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Newspaper Page Text
She showed him. A bright light of
intelligerice had flooded Hal Sturges'
mind. Ten minutes later he was
viewing the ground under an old oak
tree where Lois insisted she had seen
"Gran'pa" "planting money."
"I've been doing some digging,"
announced Hal to Nellie somewhat
later, and he told her of his discovery.
"A small fortune," he explained.
"Dear little Lois, but for her the hid
den store might never have been
found. "Then," and "he drew nearer
to Nellie with a manner that con
sciously made her flutter, "I should
not have been able for a long time to
ask a question I must now pro
pound." "A question?" faltered Nellie, all
"Yes, dear Nellie," was the prompt
response, "will you become my
(Copyright by W. G. Chapman.)
TAKE CRIMP OUT OF
BY CAROLINE COE
Here are the rules for "sugarless
preserves." Follow them carefully
and you won't need to worry about
the "sugar famine."
Boil the fruit in water without
Scald the jars, put the fruit in while
they are still piping hot
Use fresh, firm fruit. Over-rope
fruit is likely to spoil.
Keep the jars airtight.
Add sugar when the preserves are
served at the table. '
European war has spoiled the Eu
ropean sugar crop and trebled the
price of sugar in America, but it
hasn't spoiled the plans of the Amer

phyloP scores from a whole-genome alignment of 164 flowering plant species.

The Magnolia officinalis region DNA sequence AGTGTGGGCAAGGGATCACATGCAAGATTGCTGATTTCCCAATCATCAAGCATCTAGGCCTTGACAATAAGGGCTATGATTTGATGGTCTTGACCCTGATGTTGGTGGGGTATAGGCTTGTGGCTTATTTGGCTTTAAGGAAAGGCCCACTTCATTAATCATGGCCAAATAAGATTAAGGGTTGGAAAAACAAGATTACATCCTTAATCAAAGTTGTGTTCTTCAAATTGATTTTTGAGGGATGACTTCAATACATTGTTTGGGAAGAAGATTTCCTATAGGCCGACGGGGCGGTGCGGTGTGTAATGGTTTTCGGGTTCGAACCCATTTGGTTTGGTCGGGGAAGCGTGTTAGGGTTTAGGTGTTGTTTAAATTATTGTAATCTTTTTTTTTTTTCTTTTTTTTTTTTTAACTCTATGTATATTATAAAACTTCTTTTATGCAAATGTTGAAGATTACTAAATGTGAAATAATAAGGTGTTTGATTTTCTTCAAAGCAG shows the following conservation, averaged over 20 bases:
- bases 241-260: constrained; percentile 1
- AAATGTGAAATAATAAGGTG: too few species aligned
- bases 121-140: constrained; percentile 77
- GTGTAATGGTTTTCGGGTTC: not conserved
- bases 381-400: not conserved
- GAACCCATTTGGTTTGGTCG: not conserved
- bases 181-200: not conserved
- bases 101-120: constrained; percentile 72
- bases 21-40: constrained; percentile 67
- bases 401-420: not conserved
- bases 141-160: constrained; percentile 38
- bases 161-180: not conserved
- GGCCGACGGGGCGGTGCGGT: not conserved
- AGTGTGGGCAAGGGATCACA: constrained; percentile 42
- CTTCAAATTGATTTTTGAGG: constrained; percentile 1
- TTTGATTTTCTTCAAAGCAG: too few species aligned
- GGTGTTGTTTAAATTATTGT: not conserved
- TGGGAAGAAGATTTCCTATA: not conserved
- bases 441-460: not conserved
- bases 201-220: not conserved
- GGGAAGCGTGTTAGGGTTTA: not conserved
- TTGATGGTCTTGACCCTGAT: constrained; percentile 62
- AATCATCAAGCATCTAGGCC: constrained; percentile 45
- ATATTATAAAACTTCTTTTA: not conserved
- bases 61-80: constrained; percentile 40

ican housewife for her fall pickling
The American housewife had the
will, and" now she's found the way,
to offset the effect of "sugar famine."
She's going to do her preserving by
a sugarless method.
And it can be done. As every ex
perienced housekeeper knows, it's
HEAT that counts when fruits or
vegetables are to be preserved. Heat's
the thing, not sugar.
Canned fruit is nothing more or
less than sterilized fruit; if fruit Is
perfectly sterilized it may be preserv
ed or canned without sugar, and the
sugarless preserves retain every bit
of the flavor of the natural fruit.
The sugarless way of putting up
jfruit is like any other -way, except-
that you leave out the sugar. But
special attention must be given to
scalding the jars and they must be
"red hot" when the fruit is poured
Plums, apples, peaches, pears, pine
apple in fact, any of the fruits
usually put away for winter may be
preserved without sugar. The house
keeper may use her own recipes. The
only difference is she put in no sugar.
Before washing fine lace or mus
lin collars and cuffs baste them on to
a piece of heavier muslin, finding it
excellent to prevent their tearing or
stretching in the process of launder
ing. o o
i k-l-Vl ItTTPP itXI ICO uo
PRONOUNCED ALL THE
NAMES IH THESE WAR
SFWTCHES, HE CAN